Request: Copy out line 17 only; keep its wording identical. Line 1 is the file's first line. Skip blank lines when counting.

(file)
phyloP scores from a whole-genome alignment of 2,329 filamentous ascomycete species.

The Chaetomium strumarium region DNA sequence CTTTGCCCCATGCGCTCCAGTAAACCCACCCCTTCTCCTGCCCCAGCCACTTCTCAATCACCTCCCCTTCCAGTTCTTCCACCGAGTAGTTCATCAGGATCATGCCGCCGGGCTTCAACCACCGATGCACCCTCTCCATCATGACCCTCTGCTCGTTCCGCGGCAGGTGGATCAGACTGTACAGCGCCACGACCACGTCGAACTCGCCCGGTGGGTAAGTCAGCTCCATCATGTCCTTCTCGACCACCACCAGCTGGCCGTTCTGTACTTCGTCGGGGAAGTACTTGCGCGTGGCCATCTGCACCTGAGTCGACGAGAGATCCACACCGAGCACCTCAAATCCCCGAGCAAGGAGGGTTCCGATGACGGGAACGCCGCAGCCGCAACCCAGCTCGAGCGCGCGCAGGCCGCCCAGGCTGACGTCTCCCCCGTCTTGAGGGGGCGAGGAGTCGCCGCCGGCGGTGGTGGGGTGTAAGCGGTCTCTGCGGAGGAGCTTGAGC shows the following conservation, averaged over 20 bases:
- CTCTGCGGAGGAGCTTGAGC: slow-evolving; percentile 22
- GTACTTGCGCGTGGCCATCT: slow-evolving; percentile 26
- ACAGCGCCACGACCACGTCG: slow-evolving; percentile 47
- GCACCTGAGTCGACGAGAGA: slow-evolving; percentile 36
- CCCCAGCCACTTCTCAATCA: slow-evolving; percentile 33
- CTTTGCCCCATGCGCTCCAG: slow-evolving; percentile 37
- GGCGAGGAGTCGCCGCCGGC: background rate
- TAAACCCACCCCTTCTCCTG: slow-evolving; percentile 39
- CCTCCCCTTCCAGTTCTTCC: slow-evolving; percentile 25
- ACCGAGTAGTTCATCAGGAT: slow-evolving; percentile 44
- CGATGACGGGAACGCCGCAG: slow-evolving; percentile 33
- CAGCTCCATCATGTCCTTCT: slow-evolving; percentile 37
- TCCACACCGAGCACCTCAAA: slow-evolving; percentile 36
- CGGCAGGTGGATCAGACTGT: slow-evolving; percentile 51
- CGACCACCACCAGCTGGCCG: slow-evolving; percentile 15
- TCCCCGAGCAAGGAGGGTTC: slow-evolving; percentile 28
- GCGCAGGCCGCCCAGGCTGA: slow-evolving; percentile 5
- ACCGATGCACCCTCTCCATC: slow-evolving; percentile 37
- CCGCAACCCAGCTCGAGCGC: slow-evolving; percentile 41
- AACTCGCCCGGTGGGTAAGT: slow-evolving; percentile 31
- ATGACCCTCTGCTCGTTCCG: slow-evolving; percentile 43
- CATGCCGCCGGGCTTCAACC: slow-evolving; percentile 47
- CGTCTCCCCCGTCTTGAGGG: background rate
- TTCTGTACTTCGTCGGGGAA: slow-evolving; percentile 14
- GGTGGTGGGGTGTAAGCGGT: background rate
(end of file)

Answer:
- CGACCACCACCAGCTGGCCG: slow-evolving; percentile 15